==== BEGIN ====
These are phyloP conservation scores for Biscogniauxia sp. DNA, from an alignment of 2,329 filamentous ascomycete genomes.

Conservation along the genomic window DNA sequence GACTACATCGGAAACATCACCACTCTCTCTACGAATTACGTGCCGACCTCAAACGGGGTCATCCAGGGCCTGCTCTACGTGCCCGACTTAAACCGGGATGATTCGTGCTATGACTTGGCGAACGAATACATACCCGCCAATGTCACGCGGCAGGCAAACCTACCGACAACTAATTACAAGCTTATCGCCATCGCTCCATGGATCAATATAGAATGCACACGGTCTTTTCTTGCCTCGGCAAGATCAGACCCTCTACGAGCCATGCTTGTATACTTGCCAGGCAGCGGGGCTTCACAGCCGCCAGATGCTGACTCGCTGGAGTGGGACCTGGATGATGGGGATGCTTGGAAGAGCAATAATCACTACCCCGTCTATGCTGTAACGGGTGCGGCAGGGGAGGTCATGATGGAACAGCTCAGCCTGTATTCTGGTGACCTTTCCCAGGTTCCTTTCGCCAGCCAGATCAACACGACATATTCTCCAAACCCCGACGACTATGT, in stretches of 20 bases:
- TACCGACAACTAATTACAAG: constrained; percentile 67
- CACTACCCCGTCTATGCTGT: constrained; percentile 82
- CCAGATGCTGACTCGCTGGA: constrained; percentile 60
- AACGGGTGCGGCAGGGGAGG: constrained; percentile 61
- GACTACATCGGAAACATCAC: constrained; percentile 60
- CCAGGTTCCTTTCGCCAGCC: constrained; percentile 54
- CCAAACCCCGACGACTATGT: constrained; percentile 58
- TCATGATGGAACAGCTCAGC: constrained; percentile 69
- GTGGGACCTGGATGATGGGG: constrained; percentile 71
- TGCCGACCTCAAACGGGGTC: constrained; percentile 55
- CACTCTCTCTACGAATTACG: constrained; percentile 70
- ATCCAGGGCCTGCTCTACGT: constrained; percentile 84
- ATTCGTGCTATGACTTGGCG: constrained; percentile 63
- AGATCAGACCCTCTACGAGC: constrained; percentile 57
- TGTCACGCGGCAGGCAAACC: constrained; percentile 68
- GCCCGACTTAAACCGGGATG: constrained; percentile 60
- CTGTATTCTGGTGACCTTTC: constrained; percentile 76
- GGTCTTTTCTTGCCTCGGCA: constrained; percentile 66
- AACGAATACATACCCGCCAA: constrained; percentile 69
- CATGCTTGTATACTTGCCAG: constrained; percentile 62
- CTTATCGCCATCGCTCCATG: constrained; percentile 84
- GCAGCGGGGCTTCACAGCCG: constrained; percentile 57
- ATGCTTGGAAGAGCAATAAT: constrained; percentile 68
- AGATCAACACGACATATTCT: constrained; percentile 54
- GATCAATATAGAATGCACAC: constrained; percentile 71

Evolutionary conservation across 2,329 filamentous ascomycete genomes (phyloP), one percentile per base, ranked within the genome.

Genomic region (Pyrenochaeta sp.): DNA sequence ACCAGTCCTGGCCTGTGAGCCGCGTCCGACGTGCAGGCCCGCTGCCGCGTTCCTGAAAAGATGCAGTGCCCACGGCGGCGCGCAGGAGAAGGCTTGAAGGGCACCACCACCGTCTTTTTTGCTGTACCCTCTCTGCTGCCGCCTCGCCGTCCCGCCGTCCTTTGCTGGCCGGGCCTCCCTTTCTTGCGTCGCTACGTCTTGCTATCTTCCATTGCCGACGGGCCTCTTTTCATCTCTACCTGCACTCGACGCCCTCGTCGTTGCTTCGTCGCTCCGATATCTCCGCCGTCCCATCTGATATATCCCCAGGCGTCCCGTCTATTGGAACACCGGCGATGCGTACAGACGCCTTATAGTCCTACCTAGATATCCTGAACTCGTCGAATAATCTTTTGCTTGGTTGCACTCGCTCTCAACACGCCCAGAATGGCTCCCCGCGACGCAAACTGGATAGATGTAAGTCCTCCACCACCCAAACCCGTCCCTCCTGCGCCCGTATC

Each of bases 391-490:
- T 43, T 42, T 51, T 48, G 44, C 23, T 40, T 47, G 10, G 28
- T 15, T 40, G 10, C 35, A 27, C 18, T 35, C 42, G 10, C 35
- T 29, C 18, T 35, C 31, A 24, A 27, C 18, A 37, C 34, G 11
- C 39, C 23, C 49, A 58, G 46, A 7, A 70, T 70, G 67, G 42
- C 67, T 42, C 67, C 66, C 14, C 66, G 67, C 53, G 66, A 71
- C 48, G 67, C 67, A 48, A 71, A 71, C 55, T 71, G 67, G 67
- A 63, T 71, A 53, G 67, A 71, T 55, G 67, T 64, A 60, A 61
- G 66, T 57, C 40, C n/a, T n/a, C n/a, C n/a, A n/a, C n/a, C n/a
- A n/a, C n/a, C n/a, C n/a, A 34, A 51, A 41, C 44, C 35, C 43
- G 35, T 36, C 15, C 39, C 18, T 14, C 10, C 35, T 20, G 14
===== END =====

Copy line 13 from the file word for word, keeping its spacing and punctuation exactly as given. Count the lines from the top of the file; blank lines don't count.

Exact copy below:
- CACTCTCTCTACGAATTACG: constrained; percentile 70